Love is Strange
Ira Sach's Love is Strange, starring Alfred Molina and John Lithgow, was acquired by Rialto prior to the festival. It tells the bittersweet story of a gay couple, who on the verge of marriage after 39 years together, are suddenly forced to live apart.
Madman as always has more than other distributors, like the following:
The Raid 2
Since its Sundance screening, Gareth Evans' The Raid 2 has gone viral. There was no reaction like this to a film in Sundance—well, for a certain crowd. The film had to be stopped during its world premiere as a young guy had an attack of some sort. Evans, while expressing his concern that the guy who walked out drinking much-needed water, was fine, joked that he might have been from the MPAA.
Irish director Lenny Abrahamson's Frank (pictured) tells of a young would-be musician (Domhnall Gleeson) joining a band led by a musical genius who never removes his large cartoon-faced head. We follow the ill-fated band's attempt to record a new album and travel from Ireland to Austin to appear at South By Southwest. The Irish flocked to this film in Sundance. I met everyone from priests to young degenerates who fell for its charm. Still not everyone in Australia will appreciate its quirky lyricism or the fact that we don't see Michael Fassbender's gorgeous head. We don't really find out what makes Frank tick though he's clearly harbouring psychological problems, perhaps schizophrenia.
The Trip to Italy
Australians will be salivating as they watch Steve Coogan and Rob Brydon indulge in Italian gastronomic delights of the Amalfi coast. Coogan's increasing rise to popularity following the success of Philomena should ensure this film's success. Here he's in more cheerful mode with his friend and frequent collaborator, Michael Winterbottom, who can turn his hand to anything and admits he had fun too. The film is the springboard for a series for the BBC, who foots the hefty restaurant bills. Not a bad gig if you can get it. Though Brydon says he watched his calories more than four years go, when they ate their way around the Lakes District for The Trip.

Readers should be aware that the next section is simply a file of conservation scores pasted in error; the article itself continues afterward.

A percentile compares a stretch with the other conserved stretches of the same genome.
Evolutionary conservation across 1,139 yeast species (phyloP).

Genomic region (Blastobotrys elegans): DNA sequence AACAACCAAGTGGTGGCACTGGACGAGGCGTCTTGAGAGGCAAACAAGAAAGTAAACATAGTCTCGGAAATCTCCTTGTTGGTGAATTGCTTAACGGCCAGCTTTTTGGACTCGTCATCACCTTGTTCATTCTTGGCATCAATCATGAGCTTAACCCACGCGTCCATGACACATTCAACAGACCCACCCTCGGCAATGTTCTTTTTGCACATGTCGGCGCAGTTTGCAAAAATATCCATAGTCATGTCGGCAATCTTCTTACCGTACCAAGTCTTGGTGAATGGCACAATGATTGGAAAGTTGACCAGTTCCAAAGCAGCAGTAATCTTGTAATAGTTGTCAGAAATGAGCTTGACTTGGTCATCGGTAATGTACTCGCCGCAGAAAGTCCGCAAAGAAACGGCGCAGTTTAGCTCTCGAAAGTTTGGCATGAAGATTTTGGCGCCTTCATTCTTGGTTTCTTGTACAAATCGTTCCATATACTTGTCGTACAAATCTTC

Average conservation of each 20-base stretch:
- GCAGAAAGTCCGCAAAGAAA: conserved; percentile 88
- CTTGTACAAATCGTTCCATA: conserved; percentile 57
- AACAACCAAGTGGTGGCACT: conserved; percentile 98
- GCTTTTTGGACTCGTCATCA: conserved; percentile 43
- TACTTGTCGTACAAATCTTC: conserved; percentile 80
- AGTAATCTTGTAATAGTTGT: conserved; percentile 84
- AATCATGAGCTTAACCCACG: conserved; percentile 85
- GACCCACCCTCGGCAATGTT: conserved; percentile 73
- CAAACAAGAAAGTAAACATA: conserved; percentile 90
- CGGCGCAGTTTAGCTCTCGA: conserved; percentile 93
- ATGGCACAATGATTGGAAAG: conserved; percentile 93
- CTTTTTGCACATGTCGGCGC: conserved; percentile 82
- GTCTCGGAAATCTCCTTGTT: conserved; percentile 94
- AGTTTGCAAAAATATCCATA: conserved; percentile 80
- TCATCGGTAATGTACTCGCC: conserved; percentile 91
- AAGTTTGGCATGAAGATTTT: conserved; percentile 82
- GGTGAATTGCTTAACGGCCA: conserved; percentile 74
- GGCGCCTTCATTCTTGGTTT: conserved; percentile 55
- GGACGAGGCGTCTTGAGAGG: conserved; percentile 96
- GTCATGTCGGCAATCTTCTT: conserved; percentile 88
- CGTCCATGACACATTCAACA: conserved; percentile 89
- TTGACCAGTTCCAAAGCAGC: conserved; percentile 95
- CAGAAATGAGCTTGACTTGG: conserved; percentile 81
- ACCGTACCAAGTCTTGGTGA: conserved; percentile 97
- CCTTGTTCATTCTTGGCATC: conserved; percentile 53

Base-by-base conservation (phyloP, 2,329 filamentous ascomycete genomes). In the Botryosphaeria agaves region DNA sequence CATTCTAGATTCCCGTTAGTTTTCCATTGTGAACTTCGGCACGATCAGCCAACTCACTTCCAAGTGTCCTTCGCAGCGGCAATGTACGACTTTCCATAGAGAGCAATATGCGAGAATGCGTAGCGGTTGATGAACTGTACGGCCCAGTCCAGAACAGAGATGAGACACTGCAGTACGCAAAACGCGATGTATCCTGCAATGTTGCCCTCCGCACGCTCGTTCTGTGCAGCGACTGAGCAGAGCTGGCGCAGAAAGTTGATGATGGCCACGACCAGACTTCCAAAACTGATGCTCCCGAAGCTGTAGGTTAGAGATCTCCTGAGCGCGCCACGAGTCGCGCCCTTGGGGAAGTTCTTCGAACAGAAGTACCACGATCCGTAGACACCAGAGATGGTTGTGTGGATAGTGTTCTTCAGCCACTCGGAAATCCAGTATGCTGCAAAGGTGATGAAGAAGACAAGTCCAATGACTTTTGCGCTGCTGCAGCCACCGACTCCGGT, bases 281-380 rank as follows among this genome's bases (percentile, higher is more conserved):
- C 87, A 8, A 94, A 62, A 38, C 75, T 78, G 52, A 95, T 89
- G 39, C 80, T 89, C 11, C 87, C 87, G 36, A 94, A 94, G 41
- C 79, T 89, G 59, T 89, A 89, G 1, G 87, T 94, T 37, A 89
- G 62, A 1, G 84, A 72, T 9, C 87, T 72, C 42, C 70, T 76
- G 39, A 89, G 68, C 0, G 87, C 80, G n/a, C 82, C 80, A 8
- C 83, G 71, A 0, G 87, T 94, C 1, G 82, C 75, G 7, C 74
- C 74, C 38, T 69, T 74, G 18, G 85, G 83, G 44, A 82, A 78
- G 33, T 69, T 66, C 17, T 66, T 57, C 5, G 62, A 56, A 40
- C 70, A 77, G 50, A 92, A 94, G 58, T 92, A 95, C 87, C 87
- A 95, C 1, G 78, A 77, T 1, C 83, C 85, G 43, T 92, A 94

20,000 Days on Earth
The British Nick Cave documentary 20,000 Days on Earth, which won the festival's directing and editing awards in the world cinema documentary section, was directed by Iain Forsyth and Jane Pollard, who have worked collaboratively as visual artists since the mid-'90. According to David Rooney, Cave “invites us to get acquainted with a self-mythologising heightened version of who he is, a character in his own fully inhabited fiction.”
Danish director Berit Madsen's uplifting feature debut, follows a provincial teenage girl who dreams of becoming an astronomer but is thwarted by her traditional family and her failure to secure a university scholarship. This may only screen at festivals.
The Green Prince
Nadav Shirman's documentary thriller The Green Prince (Germany, UK, Israel) tells the story of the Israeli-Palestinian friction seen through the eyes of one of Israel's prized intelligence sources, militant turned Israeli informant Mosab Hassan Yousef. The film, which is based on his book Son of Hamas, won the Audience Award for World Cinema Documentary.
In the inventive documentary Dinosaur 13, Douglas Miller tells the bittersweet tale of the team that discovered the remains of the world's most complete T. Rex. “Engaging characters and the persistent appeal of dinosaurs benefit the doc, whose Byzantine legal content might otherwise be off-putting,” notes The Hollywood Reporter.